I'm surprised that you are having problems.

TJH

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Re: GoSeigen million challenge!

#291832

Postby GoSeigen » March 18th, 2020, 5:31 am

tjh290633 wrote:It's many years ago, but my mother left me three small tranches of bonds - London Co Council 5.5%, Commonwealth of Australia 7.875% and Salford County Borough Council 5.5%. There was no problem in selling those, but in the 1970s it was just a case of walking into your bank branch with the certificate and asking them to sell them for you. I don't have a note of when they were due to mature, but I suspect that they had a reasonably long life, as they all went well under par value. The Aussies in 1971 went for £81/£100 nominal, Salford in 1972 for £77/£100 nominal and the LCC in 1974 at £52/£100 nominal.

I'm surprised that you are having problems.


It might just be a lack of real effort by an over-worked broker. I'll try again. I held some London County bonds in another account and they were redeemed this month, very pleasant surprise and good timing.

Impressive record keeping there TJH.

GS

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Re: GoSeigen million challenge!

#306603

Postby GoSeigen » May 8th, 2020, 8:35 am

GoSeigen wrote:I'll try to sell the Liverpool bonds again over the next few days, perhaps leave them to be worked by the MMs. The broker is HL so if anyone has ideas how to motivate them to sell for me I'd welcome them.

GS


Just an update on the Liverpool bonds. I haven't been able to find any buyers or even an indicative quote for these bonds. However, I did a good deal of sleuthing and finally discovered that they are still managed and paid by Liverpool City Council's treasury department. Might contact them to see what chance of selling, expecially having read this very informative column today on Bloomberg:

https://www.bloomberg.com/opinion/artic ... ket-in-u-k


Especially interesting to read that practically the first municipal bond in decades has been issued in the UK this year. The article implies that the issued yield was a spread of c100bp over gilts. If applied to the Liverpool bonds I hold, it would value them at 1.5%/200p which, if I could sell at that price or even close would be wonderful considering I bought them just a few years back at 65p!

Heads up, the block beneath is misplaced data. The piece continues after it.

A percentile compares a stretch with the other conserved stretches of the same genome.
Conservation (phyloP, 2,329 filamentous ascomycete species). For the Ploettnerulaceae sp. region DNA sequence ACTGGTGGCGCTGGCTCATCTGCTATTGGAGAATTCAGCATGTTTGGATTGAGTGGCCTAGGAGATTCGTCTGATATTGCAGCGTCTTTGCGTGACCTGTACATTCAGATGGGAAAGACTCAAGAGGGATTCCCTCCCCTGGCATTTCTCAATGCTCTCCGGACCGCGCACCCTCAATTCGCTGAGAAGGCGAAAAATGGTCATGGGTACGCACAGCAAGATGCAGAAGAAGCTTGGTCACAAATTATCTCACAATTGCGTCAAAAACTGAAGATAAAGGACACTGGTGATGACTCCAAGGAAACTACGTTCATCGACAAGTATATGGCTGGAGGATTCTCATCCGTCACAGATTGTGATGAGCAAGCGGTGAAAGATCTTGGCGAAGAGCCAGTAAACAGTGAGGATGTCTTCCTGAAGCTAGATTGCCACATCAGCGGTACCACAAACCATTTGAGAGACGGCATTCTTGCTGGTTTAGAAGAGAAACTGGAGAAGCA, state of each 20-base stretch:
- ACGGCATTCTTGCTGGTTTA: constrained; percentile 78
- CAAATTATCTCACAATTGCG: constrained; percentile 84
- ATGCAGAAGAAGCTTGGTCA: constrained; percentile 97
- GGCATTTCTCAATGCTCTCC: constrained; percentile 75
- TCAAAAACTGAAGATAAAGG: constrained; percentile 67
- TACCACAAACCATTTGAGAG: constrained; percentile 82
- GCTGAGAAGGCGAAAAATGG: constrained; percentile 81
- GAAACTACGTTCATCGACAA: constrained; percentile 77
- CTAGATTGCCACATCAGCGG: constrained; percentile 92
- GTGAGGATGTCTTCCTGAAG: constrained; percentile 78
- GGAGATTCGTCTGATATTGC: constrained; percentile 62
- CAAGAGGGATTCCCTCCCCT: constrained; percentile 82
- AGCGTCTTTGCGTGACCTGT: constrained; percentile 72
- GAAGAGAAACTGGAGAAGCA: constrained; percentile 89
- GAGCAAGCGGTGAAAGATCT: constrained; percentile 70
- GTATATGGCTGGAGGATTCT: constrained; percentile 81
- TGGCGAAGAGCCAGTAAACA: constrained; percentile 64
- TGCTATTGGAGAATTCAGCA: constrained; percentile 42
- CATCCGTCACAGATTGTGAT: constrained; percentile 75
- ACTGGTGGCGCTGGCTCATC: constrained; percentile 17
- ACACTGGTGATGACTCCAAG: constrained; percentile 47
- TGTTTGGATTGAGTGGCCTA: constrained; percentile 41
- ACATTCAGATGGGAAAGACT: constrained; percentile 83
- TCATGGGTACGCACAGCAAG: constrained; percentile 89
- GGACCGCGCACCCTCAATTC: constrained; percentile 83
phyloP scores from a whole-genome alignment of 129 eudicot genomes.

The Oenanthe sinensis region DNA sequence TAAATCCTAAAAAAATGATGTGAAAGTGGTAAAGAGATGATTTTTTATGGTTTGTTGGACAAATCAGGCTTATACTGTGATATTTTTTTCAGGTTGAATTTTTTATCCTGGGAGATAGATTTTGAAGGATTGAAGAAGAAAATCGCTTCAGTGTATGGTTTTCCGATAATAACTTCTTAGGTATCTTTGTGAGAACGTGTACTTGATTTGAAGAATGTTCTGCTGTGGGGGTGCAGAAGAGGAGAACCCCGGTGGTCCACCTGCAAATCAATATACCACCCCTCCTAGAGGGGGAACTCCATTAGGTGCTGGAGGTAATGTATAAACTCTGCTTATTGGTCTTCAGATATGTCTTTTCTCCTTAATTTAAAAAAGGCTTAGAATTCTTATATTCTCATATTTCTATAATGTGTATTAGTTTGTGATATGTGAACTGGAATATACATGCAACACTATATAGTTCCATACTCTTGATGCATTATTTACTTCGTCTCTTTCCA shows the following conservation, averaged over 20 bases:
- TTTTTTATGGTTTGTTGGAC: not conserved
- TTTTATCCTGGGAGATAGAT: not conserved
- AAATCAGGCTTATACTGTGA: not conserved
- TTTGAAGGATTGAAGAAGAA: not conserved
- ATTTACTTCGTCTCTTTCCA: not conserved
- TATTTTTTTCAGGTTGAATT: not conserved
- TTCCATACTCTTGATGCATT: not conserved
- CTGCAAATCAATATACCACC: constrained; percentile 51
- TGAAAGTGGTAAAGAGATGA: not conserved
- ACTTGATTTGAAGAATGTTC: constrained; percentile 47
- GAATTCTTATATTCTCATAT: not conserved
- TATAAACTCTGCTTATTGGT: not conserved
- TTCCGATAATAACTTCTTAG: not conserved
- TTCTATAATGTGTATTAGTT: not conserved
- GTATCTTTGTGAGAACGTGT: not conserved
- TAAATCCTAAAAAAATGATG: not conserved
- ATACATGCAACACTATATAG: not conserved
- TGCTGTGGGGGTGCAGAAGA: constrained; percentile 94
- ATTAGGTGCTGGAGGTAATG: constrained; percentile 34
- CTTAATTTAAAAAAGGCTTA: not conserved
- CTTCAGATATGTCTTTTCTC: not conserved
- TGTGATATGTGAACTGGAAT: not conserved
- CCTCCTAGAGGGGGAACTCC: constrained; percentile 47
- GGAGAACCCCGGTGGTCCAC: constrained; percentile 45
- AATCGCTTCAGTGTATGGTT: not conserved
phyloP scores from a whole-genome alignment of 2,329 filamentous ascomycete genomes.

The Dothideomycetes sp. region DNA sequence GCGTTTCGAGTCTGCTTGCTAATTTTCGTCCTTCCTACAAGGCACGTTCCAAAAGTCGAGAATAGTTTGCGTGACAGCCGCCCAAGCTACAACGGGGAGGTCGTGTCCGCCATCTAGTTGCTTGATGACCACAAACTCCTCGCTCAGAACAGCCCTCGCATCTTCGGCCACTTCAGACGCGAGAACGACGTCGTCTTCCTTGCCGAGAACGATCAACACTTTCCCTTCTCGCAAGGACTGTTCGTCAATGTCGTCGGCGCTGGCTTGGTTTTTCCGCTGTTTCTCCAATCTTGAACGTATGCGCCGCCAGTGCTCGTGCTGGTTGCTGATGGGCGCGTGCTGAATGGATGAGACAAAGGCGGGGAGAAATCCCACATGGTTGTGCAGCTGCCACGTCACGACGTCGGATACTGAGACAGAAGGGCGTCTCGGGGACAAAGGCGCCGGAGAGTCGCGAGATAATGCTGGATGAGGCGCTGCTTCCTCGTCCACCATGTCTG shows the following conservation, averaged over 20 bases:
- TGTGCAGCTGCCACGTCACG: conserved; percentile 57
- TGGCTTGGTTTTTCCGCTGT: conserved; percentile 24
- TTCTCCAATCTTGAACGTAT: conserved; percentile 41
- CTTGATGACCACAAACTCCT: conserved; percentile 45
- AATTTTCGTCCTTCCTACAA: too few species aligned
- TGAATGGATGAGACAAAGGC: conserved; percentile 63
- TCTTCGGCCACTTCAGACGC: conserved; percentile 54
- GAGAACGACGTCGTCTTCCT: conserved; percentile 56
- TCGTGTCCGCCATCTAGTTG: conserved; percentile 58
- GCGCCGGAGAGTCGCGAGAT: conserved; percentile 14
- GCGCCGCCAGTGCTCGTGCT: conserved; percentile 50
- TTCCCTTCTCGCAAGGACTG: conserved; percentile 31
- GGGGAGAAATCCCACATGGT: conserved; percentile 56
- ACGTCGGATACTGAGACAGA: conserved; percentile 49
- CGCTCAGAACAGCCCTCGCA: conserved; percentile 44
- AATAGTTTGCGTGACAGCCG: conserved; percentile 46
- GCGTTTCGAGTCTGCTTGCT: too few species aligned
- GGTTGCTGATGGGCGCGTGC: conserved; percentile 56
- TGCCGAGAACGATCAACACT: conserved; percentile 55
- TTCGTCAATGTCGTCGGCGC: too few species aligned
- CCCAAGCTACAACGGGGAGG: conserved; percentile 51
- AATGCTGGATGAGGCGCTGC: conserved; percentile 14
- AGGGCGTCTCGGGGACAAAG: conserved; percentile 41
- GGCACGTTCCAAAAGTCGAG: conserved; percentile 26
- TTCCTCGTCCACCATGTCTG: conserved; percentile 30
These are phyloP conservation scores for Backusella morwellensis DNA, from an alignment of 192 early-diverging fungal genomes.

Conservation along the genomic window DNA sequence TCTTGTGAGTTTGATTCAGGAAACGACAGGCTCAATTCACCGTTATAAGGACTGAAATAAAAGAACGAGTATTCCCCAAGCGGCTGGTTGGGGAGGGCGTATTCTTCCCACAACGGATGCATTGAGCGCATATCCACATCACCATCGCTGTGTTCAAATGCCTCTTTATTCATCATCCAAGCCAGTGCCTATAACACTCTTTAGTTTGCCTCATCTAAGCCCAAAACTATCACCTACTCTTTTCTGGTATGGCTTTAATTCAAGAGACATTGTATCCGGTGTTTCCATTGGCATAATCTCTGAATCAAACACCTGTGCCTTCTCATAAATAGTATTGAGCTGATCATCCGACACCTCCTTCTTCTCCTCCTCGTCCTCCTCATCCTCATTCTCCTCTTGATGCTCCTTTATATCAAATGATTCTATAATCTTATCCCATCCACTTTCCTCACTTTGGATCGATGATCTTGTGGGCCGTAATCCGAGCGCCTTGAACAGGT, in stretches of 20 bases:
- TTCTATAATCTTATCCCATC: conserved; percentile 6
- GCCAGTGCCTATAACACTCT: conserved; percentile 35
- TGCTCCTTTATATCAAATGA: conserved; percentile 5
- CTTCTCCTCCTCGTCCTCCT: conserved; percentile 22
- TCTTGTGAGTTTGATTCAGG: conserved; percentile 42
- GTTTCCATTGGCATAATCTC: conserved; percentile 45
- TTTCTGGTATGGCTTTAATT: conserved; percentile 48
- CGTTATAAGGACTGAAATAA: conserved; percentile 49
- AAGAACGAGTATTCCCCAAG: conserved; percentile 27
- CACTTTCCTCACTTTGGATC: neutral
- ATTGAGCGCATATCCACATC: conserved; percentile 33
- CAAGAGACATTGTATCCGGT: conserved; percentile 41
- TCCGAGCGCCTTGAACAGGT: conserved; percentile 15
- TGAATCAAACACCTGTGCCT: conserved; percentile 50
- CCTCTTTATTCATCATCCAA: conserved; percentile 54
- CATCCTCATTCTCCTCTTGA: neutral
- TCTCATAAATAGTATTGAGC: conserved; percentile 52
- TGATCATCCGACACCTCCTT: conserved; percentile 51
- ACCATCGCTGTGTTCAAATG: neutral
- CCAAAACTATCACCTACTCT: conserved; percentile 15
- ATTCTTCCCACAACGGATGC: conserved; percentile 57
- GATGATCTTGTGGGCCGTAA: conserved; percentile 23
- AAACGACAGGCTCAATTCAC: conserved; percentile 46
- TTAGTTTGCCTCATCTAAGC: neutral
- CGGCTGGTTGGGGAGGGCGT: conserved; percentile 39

Astonishing that long gilts yield <0.5% today. That's quite a middle finger to all the gilts bashers...


GS

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Re: GoSeigen million challenge!

#306750

Postby Bubblesofearth » May 8th, 2020, 3:44 pm

GoSeigen wrote:
Astonishing that long gilts yield <0.5% today. That's quite a middle finger to all the gilts bashers...


GS


It's not that astonishing when the BOE are buying £200bn of them! They must own close to 50% by now.

BoE

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Re: GoSeigen million challenge!

#306866

Postby GoSeigen » May 9th, 2020, 8:56 am

Bubblesofearth wrote:
GoSeigen wrote:
Astonishing that long gilts yield <0.5% today. That's quite a middle finger to all the gilts bashers...


GS


It's not that astonishing when the BOE are buying £200bn of them! They must own close to 50% by now.

BoE


Even BoE must know by now that the mere act of selling a large volume of an asset has nothing to do with its price getting higher. The price of an asset reflects the judgment of both the buyer and seller of the future returns of the asset and their appetite for those returns, no matter how many are being exchanged. He has fallen into the classic fallacy of believing there is only a buyer and no seller.

Interestingly, the corollary of the above is that the more gilts HMG issues (sells) the higher the price will go -- which is what I was arguing some ten years ago, so thanks to BoE for finally concurring; but, I fear he is doing so at the very moment it ceases to be true!


GS
EDIT: " They must own close to 50% by now." No not even close. Bubbles must have forgotten that recent inept governments have issued huge amounts of new debt and the BoE stopped QE half a decade ago. He also forgets how the BoE finances its purchases.

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Re: GoSeigen million challenge!

#306950

Postby dealtn » May 9th, 2020, 1:02 pm

GoSeigen wrote:
Interestingly, the corollary of the above is that the more gilts HMG issues (sells) the higher the price will go -- which is what I was arguing some ten years ago, so thanks to BoE for finally concurring; but, I fear he is doing so at the very moment it ceases to be true!




Can you explain please?

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Re: GoSeigen million challenge!

#307976

Postby 1nvest » May 12th, 2020, 12:54 pm